Snapshot: Black holes sprinkled in a globular star cluster

A spattering of smaller stellar-mass black holes — not an intermediate-mass black hole — make up the invisible mass at the core of a nearby star cluster, new research suggests.
By | Published: February 22, 2021
ESA/Hubble, N. Bartmann
Globular clusters — spherical collections of ancient stars — are some of the oldest surviving inhabitants of our universe. For example, the cluster pictured above, NGC 6397, is roughly 13.4 billion years old, or nearly as old as the cosmos itself. And scientists thought NGC 6397 might be hiding a “missing link” in black hole evolution.

How petite stellar mass black holes evolve into gargantuan supermassive black holes, which lurk in the heart of nearly every known large galaxy, has flummoxed researchers for decades. One of leading theories is that an in-between, intermediate-mass black hole (IMBH) stage must exist; however, IMBHs have remained elusive for years. Recently, though, astronomers have found a few strong candidates, including 3XMM J215022.4-055108 and a gravitational wave signal from September 2020, even if they’ve failed to turn up definitive proof.

NGC 6397, located in the constellation Ara, hosts a surplus of invisible mass at its center. And for the past few years, Eduardo Vitral and Gary A. Mamon of the Institut d’Astrophysique de Paris thought that mass comes in the form of an IMBH. But by further studying the positions and velocities of the stars inside the cluster, Vitral and Mamon, discovered that the mass concentrated near the center of NGC 6397 is not actually point-like, as it should be if was all contained within an IMBH. Their research appeared in Astronomy & Astrophysics earlier this month.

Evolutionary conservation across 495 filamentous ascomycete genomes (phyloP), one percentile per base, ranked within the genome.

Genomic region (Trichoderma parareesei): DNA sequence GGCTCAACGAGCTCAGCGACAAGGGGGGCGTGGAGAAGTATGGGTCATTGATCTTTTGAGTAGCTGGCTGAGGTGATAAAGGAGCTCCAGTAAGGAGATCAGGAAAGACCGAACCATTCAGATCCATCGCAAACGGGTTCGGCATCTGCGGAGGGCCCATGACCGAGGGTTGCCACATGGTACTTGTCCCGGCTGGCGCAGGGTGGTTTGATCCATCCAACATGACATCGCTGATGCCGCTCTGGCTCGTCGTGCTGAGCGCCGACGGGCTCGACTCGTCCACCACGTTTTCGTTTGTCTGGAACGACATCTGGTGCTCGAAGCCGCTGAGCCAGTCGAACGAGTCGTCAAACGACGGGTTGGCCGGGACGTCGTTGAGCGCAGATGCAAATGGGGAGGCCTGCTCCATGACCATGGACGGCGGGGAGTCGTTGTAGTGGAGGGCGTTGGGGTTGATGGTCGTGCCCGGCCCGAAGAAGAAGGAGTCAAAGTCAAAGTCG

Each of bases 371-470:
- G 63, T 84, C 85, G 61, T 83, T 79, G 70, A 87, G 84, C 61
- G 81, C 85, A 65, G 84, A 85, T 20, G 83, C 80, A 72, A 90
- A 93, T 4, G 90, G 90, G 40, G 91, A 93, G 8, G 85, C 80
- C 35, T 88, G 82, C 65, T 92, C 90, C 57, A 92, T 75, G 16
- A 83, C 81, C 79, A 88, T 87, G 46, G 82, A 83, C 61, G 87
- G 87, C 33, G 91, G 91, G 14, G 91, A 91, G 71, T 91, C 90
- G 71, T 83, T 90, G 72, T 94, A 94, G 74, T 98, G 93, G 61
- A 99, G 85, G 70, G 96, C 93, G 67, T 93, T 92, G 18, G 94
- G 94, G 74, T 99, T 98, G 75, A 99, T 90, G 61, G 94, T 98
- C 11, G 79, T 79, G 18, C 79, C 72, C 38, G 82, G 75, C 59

Rather than an IMBH, they now think that a collection of smaller, yet still extremely dense, stellar corpses “sunk” to the center of the cluster over time. While these remnants are likely to include a number of white dwarfs and neutron stars, the researchers attribute the bulk of the mass to stellar-mass black holes.

And as an added bonus, the new research also suggests that the mass range of these star-sized black holes make them prime targets for the LIGO/Virgo collaboration to pick up should they collide sometime in the near future.